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“Borat”-ed out.

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In the LA Times, Joel Stein has a complaint:

In "Borat," the highest-grossing film in the country for the second week in a row, [Sacha Baron] Cohen uses the friendly Central Asian to fool unsuspecting Americans into revealing their cultural ignorance (a Southern dinner host politely shows him that his feces go in the toilet, not in the bag he’s presented her with), anti-Semitism (a gun shop owner demonstrates which gun is best for shooting a Jew), homophobia, sexism and hatred of Muslims (we’re going to need to come up with a word for that). And now he’s tricked journalists — who have the distinct advantage of knowing that he’s not real — into showing how much they’re willing to compromise to save our dying industry. No one has been this desperate to sound cool since Pat O’Brien stopped drunk dialing.

Yes, it’s really been disappointing seeing the drop in quality of the usually hard-hitting, confrontational interviews that come off the junket circuit. We still think back fondly to the day we made the Dardenne brothers weep at the online round-table for "L’Enfant": "Let’s be honest. How much would a baby really fetch in Belgium these days? Well? Well?! TALK RIGHT INTO THE RECORDER, THE BATTERIES ARE DYING!!!" Fortunately for Mr. Stein, Rolling Stone has a taste of its cover story up online: Neil Strauss’ interview with a not-in-character Baron Cohen:

"Borat essentially works as a tool," Baron Cohen says. "By himself
being anti-Semitic, he lets people lower their guard and expose their
own prejudice, whether it’s anti-Semitism or an acceptance of
anti-Semitism. ‘Throw the Jew Down the Well’ [a song performed at a
country & western bar during Da Ali G Show] was a very
controversial sketch, and some members of the Jewish community thought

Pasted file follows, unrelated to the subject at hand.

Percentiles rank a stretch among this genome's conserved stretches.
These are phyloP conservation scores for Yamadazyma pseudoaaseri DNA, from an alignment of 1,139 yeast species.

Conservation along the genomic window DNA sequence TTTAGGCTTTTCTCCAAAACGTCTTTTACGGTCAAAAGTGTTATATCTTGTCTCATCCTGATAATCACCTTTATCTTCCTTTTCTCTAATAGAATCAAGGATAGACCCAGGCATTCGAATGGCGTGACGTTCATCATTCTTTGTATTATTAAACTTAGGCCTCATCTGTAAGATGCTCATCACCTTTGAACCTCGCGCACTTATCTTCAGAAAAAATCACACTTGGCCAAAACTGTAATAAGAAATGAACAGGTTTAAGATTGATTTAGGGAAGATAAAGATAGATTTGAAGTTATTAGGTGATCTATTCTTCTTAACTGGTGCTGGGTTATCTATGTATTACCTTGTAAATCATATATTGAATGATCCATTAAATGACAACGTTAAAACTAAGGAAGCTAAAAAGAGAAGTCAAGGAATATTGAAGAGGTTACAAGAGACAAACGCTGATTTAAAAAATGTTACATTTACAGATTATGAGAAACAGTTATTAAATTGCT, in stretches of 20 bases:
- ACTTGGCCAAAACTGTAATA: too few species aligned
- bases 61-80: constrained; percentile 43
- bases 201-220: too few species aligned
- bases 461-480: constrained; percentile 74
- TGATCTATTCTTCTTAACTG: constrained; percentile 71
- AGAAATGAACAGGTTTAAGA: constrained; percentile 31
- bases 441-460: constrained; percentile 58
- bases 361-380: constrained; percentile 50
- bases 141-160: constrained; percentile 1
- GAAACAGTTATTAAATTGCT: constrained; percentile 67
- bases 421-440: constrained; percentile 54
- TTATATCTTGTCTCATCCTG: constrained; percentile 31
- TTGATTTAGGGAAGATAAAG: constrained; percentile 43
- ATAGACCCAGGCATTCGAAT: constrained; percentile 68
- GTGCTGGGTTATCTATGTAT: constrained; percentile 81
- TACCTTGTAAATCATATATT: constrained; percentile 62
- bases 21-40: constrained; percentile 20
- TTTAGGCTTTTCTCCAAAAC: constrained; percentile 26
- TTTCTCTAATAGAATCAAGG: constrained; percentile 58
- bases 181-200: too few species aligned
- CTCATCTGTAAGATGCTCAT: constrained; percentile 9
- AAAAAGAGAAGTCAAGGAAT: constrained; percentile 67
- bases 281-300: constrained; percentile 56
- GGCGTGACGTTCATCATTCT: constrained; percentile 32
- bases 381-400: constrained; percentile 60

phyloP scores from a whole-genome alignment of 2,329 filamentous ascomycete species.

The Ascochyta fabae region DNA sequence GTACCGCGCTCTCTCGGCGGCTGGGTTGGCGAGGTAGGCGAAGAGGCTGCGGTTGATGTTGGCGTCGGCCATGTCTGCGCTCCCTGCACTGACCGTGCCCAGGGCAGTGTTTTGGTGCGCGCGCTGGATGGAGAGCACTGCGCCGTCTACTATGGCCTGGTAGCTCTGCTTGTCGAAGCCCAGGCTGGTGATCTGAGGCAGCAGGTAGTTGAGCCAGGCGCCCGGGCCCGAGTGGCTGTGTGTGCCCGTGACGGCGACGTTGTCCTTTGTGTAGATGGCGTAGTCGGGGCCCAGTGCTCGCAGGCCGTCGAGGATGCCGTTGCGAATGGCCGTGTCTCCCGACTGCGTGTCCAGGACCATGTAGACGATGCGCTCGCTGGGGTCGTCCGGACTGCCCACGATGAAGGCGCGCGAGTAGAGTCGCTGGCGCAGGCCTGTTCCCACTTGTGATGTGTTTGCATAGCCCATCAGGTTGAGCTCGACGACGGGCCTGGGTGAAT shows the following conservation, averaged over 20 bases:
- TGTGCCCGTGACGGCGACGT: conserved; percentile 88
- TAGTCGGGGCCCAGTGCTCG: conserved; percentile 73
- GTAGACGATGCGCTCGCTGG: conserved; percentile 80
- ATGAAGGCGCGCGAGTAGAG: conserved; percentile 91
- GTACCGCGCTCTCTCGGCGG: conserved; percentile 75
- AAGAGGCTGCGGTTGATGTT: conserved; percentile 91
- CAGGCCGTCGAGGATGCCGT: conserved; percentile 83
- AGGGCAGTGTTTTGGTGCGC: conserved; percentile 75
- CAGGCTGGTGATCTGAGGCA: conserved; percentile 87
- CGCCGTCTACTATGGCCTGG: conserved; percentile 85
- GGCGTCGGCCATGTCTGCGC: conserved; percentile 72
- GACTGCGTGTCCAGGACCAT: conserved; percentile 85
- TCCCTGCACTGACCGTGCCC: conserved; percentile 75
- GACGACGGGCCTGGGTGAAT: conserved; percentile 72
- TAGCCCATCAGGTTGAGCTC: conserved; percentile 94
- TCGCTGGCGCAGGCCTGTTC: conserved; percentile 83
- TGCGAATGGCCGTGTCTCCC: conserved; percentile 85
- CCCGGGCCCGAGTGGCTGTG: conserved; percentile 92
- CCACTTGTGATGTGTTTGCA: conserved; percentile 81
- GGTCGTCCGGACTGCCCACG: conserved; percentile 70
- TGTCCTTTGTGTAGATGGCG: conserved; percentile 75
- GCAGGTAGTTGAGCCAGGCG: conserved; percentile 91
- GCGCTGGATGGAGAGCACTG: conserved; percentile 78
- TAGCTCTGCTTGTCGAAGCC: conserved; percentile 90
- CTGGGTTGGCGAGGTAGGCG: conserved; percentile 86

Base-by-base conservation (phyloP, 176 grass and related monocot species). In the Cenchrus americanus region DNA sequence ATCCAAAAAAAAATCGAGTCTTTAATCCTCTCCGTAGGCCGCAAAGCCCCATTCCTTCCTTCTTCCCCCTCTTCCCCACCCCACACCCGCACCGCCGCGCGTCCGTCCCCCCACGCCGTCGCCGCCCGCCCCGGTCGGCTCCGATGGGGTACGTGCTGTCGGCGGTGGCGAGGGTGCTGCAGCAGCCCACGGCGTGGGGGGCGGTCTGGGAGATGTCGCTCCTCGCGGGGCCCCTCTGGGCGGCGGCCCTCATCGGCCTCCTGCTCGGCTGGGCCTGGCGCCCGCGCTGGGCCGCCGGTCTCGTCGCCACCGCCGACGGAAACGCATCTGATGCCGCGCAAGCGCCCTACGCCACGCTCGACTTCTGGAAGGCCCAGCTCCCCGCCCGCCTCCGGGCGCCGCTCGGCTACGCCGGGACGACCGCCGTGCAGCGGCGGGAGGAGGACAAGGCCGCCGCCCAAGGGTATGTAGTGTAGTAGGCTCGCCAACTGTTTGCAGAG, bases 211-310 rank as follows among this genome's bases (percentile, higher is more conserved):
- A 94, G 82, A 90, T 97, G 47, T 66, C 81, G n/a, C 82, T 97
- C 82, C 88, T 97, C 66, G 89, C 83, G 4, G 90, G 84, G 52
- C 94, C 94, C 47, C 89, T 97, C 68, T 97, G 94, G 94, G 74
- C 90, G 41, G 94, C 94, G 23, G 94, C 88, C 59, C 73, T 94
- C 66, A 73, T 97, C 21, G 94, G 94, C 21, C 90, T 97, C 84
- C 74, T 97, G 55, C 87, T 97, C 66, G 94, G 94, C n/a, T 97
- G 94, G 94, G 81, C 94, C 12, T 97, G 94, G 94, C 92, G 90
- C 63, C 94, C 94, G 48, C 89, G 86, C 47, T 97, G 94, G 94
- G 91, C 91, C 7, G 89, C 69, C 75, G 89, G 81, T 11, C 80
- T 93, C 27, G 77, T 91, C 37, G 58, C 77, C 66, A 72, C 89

that it was actually going to encourage anti-Semitism. But to me it
revealed something about that bar in Tucson. And the question is: Did
it reveal that they were anti-Semitic? Perhaps. But maybe it just
revealed that they were indifferent to anti-Semitism.

"I remember, when I was in university I studied history, and there
was this one major historian of the Third Reich, Ian Kershaw. And his
quote was, ‘The path to Auschwitz was paved with indifference.’ I know
it’s not very funny being a comedian talking about the Holocaust, but I
think it’s an interesting idea that not everyone in Germany had to be a
raving anti-Semite. They just had to be apathetic."

Elsewhere: The Gypsies are angry at "Borat" (via Justyna Pawlak at Reuters); David Marchese and Willa Paskin at Salon have a list of which scenes were staged.

+ Joel Stein: Borat’s biggest patsies — reporters (LA Times)
+ Sacha Baron Cohen – The Real Borat – Finally Speaks (Rolling Stone)
+ Stand-in village for Borat’s hometown furious (Reuters)
+ What’s real in "Borat"? (Salon)


Hacked In

Funny or Die Is Taking Over

FOD TV comes to IFC every Saturday night.

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We’ve been fans of Funny or Die since we first met The Landlord. That enduring love makes it more than logical, then, that IFC is totally cool with FOD hijacking the airwaves every Saturday night. Yes, that’s happening.

The appropriately titled FOD TV looks like something pulled from public access television in the nineties. Like lo-fi broken-antenna reception and warped VHS tapes. Equal parts WTF and UHF.

Get ready for characters including The Shirtless Painter, Long-Haired Businessmen, and Pigeon Man. They’re aptly named, but for a better sense of what’s in store, here’s a taste of ASMR with Kelly Whispers:

Watch FOD TV every Saturday night during IFC’s regularly scheduled movies.


Wicked Good

See More Evil

Stan Against Evil Season 1 is on Hulu.

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GIFs via Giphy

Okay, so you missed the entire first season of Stan Against Evil. There’s no shame in that, per se. But here’s the thing: Season 2 is just around the corner and you don’t want to lag behind. After all, Season 1 had some critical character development, not to mention countless plot twists, and a breathless finale cliffhanger that’s been begging for resolution since last fall. It also had this: